PBI-Honduras accompanies National Union of Rural Workers (CNTC) in the struggle for the right to land and food sovereignty
On April 17, PBI-Honduras tweeted:
“Despite their fundamental role in food production, 90% of rural women do not have land #DïaInternacionalDeLaLuchaCampesina [International Day of Peasant Struggles]. The #ONU [United Nations] invite #Honduras to review reforms of #CódigoPenal [Penal Code] that reduce civic space #criminalización [criminalization].”
The International Day of Peasant Struggles was established in 1996 by the international peasant movement La Via Campesina to commemorate the April 17th massacre of 19 landless Brazilian peasants.
At this time, we recall that Canada abstained in the vote on the United Nations Declaration on the Rights of Peasants and other people working in rural areas that was adopted by the UN General Assembly in December 2018.
PBI-Honduras has previously noted that this UN Declaration recognizes key elements such as “the right to land, to natural resources and to food sovereignty, based on the principle of equality between men and women.”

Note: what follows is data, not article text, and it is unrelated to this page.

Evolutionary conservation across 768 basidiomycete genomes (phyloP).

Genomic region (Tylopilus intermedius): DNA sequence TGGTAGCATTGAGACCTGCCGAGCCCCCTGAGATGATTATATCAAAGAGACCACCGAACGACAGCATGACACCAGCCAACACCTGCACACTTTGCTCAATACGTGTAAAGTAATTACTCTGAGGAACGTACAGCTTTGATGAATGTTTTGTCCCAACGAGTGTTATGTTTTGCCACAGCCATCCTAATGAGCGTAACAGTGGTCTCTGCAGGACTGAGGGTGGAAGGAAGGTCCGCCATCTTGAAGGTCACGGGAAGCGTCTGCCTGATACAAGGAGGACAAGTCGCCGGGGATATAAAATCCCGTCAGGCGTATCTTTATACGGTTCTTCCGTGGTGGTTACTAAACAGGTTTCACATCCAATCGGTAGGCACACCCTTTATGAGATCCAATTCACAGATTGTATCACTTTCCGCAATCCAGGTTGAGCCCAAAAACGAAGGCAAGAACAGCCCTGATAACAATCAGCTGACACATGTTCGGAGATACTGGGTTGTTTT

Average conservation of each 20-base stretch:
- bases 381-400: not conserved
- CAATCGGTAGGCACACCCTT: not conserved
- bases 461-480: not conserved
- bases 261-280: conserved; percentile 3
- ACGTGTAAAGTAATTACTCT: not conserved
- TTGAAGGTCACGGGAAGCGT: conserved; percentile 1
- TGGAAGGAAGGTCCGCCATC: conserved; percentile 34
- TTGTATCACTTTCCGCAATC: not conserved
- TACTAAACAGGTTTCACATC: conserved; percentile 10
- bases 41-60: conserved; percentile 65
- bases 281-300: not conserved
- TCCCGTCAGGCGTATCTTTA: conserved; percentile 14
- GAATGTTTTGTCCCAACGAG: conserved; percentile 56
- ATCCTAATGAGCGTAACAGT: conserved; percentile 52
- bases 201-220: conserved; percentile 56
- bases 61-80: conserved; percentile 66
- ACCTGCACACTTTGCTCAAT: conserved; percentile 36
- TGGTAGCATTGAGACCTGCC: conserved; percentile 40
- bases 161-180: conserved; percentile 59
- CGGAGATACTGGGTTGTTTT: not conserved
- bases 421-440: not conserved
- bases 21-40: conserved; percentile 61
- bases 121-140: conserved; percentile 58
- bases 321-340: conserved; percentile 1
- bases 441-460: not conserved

Image showing Canada’s vote on the UN Declaration shared by Andrea Nuila, gender and women’s rights coordinator at FIAN International, at a PBI co-organized webinar.
A 2-minute video produced PBI-Honduras, featuring two speakers from the National Union of Rural Workers (CNTC), can be seen here.
PBI Honduras has accompanied the CNTC since May 2018.
It is a small-scale farming and trade union organization that fights for a more just distribution of land in Honduras. Its aim is to support affiliated small-scale farming families so that they have access to land.
PBI-Honduras has noted: “Of the 404 communities that form the National Union of Rural Workers, just 20% have titles to their lands. Many others have worked and lived on their lands for three or four decades and have spent 15 years awaiting the official recognition of their rights that never seems to arrive.”
Overall, land distribution in Honduras is highly unequal.
Just 5% of large-scale farmers control almost two thirds of all cultivable land, while 71% of small-scale farmers have access to just 5% of it.